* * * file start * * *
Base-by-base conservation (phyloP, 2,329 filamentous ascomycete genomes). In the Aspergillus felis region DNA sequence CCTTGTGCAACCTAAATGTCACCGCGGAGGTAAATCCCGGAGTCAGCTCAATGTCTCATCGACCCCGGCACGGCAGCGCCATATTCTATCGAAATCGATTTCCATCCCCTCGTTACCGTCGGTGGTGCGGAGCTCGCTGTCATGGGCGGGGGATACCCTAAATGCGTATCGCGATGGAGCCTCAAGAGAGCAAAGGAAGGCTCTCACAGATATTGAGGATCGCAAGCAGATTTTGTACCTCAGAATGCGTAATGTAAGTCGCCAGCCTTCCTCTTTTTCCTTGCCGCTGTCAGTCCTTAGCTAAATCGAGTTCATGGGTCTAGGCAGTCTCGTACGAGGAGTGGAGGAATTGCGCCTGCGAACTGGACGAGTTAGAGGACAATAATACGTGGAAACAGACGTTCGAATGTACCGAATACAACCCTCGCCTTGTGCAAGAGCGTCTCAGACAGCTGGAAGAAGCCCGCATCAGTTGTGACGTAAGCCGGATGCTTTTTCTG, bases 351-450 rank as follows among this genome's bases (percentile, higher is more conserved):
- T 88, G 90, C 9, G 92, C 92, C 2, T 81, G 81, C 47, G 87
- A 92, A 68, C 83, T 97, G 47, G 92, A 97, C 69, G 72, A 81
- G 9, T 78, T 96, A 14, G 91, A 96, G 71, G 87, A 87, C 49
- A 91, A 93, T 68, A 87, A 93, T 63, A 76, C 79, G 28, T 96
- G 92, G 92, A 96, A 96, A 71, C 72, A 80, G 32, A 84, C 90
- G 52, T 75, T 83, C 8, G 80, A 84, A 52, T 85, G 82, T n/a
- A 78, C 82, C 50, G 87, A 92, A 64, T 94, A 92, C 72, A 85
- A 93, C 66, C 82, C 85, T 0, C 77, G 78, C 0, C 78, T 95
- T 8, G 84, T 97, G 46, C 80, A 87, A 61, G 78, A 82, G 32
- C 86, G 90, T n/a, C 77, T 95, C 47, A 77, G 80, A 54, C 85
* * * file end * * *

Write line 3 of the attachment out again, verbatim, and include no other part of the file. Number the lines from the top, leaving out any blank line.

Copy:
- A 92, A 68, C 83, T 97, G 47, G 92, A 97, C 69, G 72, A 81